HIST 3311: Nineteenth-Century American West
This course offers a survey of the major themes in the history of the American West to 1900. Although the class follows a rough chronology, it focuses tightly on three critical and overlapping themes: 1) cultural encounters in the West, encompassing not only the popularly familiar interactions between natives and European newcomers, but also among various Euro-American groups, the Spanish-speaking populations of the Southwestern borderlands, and Asian immigrants to the Pacific Coast; 2) the reciprocal relationship between people and the environment, meaning not merely the impact of hunting, logging, mining, and city-building, but also the profound influence of the natural world on the people who lived and worked there; and 3) the cultural symbolism of the American West, both as an enduring national icon and as an ideology that shaped the settlement of the region.
Andrew R. Graybill is new to SMU, having arrived in the summer of 2011 to serve as an associate professor of history as well as the director of the William P. Clements Center for Southwest Studies. A San Antonio native, he received his BA from Yale and his PhD from Princeton, and comes to Dallas after eight years at the University of Nebraska. His first book, Policing the Great Plains: Rangers, Mounties, and the North American Frontier, 1875-1910, is a comparative study of the two most famous constabularies in the world. At SMU, he teaches classes on the North American West, the environment, Texas, and the Southwest.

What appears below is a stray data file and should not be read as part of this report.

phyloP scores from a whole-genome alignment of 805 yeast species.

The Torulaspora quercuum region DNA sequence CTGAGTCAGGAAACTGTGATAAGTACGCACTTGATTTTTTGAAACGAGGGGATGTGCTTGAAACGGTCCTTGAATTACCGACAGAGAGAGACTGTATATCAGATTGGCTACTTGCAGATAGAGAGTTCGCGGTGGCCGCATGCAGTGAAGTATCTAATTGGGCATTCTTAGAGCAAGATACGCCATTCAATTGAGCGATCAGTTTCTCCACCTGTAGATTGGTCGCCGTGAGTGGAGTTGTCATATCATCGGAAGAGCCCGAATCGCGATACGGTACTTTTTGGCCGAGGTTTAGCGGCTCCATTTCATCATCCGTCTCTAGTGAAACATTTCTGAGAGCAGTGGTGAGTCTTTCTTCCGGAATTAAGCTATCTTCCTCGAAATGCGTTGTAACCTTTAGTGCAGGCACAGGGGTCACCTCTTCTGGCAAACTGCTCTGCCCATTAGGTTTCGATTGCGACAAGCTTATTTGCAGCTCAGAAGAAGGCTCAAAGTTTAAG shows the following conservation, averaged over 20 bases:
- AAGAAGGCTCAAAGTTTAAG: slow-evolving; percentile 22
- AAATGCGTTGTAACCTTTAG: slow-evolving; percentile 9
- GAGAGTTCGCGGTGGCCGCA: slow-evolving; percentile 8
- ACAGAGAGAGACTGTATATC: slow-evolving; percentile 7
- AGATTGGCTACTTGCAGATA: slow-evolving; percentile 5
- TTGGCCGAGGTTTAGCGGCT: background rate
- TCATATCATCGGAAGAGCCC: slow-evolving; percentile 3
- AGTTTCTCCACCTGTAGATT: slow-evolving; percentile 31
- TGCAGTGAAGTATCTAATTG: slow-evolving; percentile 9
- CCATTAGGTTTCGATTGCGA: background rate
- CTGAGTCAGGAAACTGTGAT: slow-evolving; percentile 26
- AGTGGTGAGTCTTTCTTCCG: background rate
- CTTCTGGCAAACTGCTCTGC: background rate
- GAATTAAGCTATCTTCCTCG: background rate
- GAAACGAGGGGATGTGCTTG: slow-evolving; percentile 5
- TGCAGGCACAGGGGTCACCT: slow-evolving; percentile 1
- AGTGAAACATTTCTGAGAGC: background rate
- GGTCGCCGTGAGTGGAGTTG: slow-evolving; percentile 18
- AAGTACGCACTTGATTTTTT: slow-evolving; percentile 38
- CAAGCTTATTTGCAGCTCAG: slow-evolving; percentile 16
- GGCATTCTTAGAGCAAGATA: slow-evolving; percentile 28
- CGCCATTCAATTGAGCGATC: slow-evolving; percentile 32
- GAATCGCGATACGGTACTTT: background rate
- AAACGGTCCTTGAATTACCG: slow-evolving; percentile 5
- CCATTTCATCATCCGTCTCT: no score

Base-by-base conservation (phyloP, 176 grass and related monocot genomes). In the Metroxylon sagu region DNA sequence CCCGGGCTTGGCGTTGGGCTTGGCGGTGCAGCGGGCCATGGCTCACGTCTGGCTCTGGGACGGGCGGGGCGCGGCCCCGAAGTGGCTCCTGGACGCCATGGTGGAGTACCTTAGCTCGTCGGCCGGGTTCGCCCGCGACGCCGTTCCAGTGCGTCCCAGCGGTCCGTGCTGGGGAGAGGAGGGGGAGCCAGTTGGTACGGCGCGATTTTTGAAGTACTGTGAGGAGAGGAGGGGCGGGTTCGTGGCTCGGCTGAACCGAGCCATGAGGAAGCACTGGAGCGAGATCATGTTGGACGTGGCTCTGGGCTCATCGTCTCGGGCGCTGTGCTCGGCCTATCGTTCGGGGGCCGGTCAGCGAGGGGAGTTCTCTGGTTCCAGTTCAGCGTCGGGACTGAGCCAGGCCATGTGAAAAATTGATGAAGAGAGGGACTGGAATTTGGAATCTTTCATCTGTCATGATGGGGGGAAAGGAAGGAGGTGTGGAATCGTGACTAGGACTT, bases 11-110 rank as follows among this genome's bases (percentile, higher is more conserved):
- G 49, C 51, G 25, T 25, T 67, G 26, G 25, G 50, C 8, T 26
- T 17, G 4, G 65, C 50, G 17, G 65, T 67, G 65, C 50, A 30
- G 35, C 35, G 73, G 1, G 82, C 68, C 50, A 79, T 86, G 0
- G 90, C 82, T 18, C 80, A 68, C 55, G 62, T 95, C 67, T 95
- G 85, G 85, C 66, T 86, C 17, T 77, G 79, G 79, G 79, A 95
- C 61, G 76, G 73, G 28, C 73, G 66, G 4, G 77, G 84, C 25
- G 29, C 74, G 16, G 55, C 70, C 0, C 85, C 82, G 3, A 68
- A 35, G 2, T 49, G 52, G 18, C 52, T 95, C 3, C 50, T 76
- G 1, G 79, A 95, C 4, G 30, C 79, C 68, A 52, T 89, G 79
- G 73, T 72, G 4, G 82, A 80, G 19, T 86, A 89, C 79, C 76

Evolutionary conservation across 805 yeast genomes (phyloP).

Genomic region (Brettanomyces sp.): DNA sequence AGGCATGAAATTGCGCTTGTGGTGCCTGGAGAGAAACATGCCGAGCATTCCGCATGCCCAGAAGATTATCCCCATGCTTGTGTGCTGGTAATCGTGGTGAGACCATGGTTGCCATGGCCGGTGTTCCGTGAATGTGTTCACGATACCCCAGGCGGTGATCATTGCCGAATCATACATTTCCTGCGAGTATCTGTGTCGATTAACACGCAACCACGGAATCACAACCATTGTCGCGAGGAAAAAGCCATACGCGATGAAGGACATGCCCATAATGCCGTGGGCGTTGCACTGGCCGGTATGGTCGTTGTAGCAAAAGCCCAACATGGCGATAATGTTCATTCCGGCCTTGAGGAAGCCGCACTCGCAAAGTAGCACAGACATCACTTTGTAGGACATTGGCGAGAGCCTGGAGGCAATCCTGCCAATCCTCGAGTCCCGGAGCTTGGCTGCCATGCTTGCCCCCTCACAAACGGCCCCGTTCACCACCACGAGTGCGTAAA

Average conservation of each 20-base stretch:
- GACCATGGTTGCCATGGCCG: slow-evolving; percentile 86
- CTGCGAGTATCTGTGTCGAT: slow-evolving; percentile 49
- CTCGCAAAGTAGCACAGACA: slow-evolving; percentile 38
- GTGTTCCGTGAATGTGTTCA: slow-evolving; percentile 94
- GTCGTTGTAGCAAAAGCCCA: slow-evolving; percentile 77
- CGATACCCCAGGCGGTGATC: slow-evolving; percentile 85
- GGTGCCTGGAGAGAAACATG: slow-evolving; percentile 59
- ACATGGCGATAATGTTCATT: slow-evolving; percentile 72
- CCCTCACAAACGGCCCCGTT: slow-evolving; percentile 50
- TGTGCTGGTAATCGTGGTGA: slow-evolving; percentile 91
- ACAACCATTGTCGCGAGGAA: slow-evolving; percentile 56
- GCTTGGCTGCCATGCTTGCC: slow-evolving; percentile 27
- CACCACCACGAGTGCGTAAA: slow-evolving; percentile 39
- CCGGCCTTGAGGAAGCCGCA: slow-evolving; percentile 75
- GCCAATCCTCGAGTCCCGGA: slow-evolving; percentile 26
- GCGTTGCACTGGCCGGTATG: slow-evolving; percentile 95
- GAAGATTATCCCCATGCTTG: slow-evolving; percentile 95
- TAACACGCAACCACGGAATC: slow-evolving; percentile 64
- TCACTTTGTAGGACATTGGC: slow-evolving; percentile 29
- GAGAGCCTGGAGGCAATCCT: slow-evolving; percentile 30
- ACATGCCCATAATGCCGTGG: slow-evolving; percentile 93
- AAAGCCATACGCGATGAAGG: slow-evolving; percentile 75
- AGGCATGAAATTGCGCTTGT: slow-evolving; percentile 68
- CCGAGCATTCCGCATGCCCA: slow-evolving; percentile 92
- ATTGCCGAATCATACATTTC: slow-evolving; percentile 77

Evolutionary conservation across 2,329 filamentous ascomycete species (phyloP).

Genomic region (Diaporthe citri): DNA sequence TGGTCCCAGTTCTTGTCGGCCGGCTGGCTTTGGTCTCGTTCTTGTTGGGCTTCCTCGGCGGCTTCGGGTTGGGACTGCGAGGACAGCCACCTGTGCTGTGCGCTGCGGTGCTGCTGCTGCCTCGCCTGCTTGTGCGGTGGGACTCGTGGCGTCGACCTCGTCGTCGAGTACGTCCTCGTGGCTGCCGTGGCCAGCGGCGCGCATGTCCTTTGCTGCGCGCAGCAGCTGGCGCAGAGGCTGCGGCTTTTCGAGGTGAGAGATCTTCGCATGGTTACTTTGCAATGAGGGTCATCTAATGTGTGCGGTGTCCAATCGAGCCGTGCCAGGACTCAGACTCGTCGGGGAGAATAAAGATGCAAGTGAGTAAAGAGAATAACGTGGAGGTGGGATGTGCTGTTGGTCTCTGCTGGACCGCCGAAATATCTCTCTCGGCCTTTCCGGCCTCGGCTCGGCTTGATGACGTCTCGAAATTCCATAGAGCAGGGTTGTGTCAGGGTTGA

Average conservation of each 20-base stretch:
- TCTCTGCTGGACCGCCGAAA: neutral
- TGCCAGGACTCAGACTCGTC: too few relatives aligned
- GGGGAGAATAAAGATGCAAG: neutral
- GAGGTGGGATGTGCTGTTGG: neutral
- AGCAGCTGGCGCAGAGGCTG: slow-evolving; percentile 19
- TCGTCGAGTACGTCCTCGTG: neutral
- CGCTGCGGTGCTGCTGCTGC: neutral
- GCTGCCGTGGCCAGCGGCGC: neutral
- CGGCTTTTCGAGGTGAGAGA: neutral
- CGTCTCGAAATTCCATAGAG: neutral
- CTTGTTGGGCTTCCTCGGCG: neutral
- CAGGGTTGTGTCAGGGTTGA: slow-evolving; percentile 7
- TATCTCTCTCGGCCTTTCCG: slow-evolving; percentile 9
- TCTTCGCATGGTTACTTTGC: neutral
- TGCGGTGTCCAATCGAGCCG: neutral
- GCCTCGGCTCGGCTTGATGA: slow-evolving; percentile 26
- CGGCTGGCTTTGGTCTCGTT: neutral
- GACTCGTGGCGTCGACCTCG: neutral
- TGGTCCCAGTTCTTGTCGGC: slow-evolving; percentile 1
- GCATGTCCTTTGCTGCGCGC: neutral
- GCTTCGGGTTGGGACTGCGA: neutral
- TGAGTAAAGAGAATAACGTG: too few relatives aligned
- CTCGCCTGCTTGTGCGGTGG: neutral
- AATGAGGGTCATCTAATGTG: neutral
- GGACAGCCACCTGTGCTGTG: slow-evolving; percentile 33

Learning Outcomes and Benefits
In this course, students will learn – among other skills – the following:
- How to read and evaluate primary and secondary historical sources;
- How to write an expository, argument-driven essay;
- How to think critically about complex social and political issues;
- How to state and defend an assertion in a college seminar environment;
- How to draw useful connections between the past and the present.